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Maker(s):Shonibare, Yinka
Culture:British (1962 - )
Title:Doll House
Date Made:2002
Type:Sculpture
Materials:mixed media
Place Made:United States
Measurements:house: 13 x 8 x 9 1/4 in.; 33.02 x 20.32 x 23.495 cm
Narrative Inscription:  unsigned undated, impressed blue "medallion" on proper left wall with: Peter Norton Family Christmas Project, Yinka Shonibare, artist, lives here
Accession Number:  SC 2002.26
Credit Line:Gift of Dr. and Mrs. James A. Muspratt, through the generosity of Regina Taylor and Peter Norton
Museum Collection:  Smith College Museum of Art
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Currently on view

Description:
gold brick Victorian row house, green front door recessed in oval entry on proper right, oval topped single window above it, large bay window first floor proper left with oval topped three-part window above it, small chimney on slate roof at proper left edge; both levels have "wood" floors and "wallpaper", gold and green diagonal pattern on first and blue-green and red floral pattern on second; first floor furniture consists of fireplace, highboy, upholstered wing chair with matching footstool, small oval side table, round table, two side chairs, bookcase, and small stem glass and bowl; second floor furniture consists of fireplace, canopy bed with bedding, corner washstand, metal framed photograph of interior with figures, metal framed reproduction of Fragonard "The Swing", side chair, wood framed wall mirror, three drawer bureau and washbowl with ewer

Label Text:
Doll House recreates the artist’s 1872 Victorian town house in the East End of London. It reflects the artist’s dual cultural identity as an artist with Nigerian roots who lives and works in England. Fabric features prominently in conveying the message of his work, which questions “Englishness” and “African-ness” as an artificial social construction. Furniture in the Doll House is upholstered with a specific kind of batik or “Dutch wax” textile that at first may be construed as “authentically” African, but is instead a kind of cultural hybrid. These fabrics were based on Indonesian printed batik designs that were manufactured in Holland and England and sold to the West African market.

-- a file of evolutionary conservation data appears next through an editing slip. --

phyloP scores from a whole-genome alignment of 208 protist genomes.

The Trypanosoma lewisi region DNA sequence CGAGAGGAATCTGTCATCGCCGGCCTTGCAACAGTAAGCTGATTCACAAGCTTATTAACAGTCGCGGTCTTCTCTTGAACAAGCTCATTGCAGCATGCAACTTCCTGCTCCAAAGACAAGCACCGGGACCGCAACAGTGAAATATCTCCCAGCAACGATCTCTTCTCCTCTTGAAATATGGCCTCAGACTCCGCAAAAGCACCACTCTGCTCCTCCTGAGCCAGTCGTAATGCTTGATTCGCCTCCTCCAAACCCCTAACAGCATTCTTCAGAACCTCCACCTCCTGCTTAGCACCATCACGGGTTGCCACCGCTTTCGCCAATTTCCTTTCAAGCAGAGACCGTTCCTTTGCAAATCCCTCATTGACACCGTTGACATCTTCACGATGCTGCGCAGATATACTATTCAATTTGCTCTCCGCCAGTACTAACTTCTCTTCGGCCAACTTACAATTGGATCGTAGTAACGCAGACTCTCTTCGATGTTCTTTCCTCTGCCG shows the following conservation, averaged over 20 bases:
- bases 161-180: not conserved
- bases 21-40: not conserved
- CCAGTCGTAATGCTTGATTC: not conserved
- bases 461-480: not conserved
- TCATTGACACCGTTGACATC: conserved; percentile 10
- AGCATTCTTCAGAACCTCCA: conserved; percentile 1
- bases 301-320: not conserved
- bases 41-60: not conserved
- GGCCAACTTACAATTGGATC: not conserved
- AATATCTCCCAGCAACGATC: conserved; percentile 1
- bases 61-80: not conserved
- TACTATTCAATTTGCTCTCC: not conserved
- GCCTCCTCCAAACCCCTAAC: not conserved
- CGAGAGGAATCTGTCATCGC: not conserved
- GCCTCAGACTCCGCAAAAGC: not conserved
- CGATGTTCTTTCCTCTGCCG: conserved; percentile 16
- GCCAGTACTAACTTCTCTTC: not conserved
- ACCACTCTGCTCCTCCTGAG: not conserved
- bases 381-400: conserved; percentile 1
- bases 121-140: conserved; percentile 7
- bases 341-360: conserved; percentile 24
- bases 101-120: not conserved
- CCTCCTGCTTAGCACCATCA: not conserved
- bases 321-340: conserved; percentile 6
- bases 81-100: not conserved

Tags:
architecture; interiors

Link to share this object record:
https://museums.fivecolleges.edu/detail.php?t=objects&type=ext&id_number=SC+2002.26

Research on objects in the collections, including provenance, is ongoing and may be incomplete. If you have additional information or would like to learn more about a particular object, please email fc-museums-web@fivecolleges.edu.

8 Related Media Items

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